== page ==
Second City

Birmingham and the Forging of Modern Britain

Second City
Richard Vinen
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Richard Vinen makes a compelling case for Birmingham as the overlooked heart of British historyFor over a century, Birmingham has been the second largest town in England, and at the heart of British history. In his enjoyable and thoughtful new book, Richard Vinen captures the drama of a small village that grew to become the quintessential city of the twentieth century- a place once synonymous with mass production, full employment and prosperity but which came to a cataclysmic halt in the 1980s. For much of its existence, Birmingham has been a great magnet for migration, drawing in a significant proportion of South Wales as well as people from India, Pakistan and the Caribbean. Indeed, much of British history - the passage of the first reform bill, the rise and fall of the Chamberlain dynasty, racial tension - only makes sense when Birmingham is brought into the picture. Vinen roots his sweeping story in the experience of individuals. This is a book about figures everyone has heard of, from J. R. R. Tolkien to Duran Duran, and those that everyone ought to have heard of, such as the Communist convenor at the Longbridge factory or the remarkable West Indians interviewed for the 1960s documentary The Colony. It also captures the ways in which hundreds of thousands of people - from the Welsh miners who poured into the car factories to a young woman dancing to reggae in the basement of Rebecca' s nightclub - were caught up in the convulsions of social change. Birmingham is not a pretty place, and its history does not always make for comfortable reading. But modern Britain does not make sense without it.
Vinen' s biography of the city is a spirited attempt at uncovering the mystery of how Birmingham, in his view, has managed for so long to stand at the centre of Britain' s modern industrial, economic, political and cultural history without anyone noticing. . . This absorbing book shows us how we did it. -- Lynsey Hanley * Observer * Richard Vinen' s new history of his native city explains everything . . . Vinen has written a history of Birmingham, but it is also a theory of Birmingham. And also, perhaps, a theory of England. I buy it. -- Matthew Sweet * Daily Telegraph * A superb retort to [the] slings and arrows of derision . . . Birmingham' s very mutability . . . is the key to its survival. -- Stuart Jeffries * Spectator * PRAISE FOR NATIONAL SERVICE: Written with compassion and insight, Vinen' s book brilliantly recreates the atmosphere of postwar Britain. -- Tony Barber * Financial Times Books of the Year * I can' t recall ever having read so unexpectedly fascinating a book. . . every single page has something of great interest on it. -- Nicholas Lezard * Guardian *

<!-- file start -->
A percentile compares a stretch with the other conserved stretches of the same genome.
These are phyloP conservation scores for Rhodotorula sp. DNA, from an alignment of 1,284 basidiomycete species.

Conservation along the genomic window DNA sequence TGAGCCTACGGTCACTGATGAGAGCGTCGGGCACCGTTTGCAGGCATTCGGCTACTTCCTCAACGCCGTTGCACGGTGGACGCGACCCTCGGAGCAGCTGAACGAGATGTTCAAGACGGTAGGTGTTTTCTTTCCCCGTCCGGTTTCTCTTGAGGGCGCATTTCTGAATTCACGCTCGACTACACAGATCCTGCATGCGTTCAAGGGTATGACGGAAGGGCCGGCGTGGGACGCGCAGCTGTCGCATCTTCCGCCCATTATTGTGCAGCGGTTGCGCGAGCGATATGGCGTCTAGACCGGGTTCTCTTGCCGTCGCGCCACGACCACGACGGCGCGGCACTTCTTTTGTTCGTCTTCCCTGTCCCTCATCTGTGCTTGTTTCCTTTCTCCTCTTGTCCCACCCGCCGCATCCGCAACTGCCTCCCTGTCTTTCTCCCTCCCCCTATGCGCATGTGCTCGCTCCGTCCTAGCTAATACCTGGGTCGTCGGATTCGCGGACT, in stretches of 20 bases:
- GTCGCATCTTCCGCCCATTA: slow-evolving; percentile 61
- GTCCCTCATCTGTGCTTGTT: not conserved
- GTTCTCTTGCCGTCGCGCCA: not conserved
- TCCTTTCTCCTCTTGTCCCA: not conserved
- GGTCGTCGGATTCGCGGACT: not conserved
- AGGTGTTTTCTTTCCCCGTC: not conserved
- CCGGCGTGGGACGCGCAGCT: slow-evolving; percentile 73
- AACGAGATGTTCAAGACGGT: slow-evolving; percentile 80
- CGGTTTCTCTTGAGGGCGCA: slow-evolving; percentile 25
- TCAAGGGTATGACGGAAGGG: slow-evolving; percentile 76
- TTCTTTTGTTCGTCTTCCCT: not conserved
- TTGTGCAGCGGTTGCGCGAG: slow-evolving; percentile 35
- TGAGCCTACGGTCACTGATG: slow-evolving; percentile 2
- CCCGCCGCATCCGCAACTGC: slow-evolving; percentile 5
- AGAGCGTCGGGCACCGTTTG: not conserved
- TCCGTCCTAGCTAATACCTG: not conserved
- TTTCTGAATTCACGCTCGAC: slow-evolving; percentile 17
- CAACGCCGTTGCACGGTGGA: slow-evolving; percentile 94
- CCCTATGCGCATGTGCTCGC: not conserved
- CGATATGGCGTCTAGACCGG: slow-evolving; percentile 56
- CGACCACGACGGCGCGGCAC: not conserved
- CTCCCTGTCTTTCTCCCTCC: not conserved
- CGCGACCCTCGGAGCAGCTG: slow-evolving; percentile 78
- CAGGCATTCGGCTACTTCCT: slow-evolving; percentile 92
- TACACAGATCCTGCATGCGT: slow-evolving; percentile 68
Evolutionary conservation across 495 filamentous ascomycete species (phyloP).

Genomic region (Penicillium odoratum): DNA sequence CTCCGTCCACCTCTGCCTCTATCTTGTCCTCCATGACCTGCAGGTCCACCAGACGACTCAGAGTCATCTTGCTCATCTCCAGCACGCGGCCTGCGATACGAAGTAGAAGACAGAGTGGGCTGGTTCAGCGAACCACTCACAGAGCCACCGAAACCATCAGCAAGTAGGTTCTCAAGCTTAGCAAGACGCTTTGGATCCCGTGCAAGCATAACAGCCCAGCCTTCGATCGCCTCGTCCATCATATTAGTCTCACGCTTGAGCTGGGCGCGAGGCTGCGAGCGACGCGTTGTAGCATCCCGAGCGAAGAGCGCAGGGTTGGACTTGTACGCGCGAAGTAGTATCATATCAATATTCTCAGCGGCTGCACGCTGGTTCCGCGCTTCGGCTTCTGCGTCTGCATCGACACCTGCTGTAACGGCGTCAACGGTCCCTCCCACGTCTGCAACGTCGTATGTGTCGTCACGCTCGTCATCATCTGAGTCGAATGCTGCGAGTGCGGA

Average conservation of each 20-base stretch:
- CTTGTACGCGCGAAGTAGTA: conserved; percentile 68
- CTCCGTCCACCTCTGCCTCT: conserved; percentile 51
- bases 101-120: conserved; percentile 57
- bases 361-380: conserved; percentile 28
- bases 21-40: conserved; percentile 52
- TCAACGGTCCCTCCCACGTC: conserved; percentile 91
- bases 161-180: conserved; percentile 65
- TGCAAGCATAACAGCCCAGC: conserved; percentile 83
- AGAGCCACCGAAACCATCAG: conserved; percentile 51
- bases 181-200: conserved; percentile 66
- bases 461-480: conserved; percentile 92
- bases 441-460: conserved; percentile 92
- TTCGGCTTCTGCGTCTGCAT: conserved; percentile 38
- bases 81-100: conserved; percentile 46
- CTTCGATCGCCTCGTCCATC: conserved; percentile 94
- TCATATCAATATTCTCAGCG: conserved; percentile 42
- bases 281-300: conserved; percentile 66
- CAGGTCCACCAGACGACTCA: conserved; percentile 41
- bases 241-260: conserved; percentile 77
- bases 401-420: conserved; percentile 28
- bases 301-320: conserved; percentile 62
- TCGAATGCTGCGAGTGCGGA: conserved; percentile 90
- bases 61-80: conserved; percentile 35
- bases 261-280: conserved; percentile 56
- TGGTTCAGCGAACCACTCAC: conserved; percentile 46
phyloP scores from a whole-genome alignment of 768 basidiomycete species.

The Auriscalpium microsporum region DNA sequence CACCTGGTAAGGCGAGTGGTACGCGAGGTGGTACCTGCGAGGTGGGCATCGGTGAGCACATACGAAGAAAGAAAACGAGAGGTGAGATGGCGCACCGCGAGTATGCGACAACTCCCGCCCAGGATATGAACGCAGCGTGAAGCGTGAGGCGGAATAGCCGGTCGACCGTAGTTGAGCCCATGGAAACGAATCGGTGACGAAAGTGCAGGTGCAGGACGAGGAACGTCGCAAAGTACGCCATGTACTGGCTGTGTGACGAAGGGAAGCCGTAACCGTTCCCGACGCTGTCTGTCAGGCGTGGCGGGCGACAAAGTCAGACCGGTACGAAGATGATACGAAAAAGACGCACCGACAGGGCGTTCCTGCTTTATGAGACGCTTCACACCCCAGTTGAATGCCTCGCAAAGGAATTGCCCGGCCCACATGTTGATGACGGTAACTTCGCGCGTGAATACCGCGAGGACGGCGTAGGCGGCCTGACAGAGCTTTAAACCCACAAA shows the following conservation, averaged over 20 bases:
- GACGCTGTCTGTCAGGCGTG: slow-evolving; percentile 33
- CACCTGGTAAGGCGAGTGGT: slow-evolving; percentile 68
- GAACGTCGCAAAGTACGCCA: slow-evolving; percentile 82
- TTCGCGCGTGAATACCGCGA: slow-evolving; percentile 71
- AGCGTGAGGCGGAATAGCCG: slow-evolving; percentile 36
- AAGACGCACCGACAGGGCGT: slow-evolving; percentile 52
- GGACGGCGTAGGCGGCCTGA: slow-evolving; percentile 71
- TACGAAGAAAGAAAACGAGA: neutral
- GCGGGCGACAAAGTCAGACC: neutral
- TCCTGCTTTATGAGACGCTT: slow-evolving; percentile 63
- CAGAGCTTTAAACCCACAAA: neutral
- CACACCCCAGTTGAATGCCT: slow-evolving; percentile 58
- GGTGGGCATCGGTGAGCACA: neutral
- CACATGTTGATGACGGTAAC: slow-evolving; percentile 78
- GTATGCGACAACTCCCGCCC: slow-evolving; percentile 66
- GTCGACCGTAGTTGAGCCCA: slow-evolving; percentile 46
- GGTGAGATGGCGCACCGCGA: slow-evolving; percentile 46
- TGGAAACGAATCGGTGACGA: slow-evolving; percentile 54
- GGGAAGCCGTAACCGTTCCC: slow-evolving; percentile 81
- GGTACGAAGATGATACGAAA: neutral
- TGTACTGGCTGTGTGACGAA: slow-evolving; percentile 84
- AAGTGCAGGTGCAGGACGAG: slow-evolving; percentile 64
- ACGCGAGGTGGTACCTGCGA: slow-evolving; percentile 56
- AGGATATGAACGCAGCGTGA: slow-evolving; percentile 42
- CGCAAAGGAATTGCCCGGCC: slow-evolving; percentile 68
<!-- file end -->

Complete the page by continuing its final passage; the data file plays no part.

Richard Vinen is Professor of History at King' s College, London and the author of a number of major books. He won the Wolfson Prize for History for National Service (2014).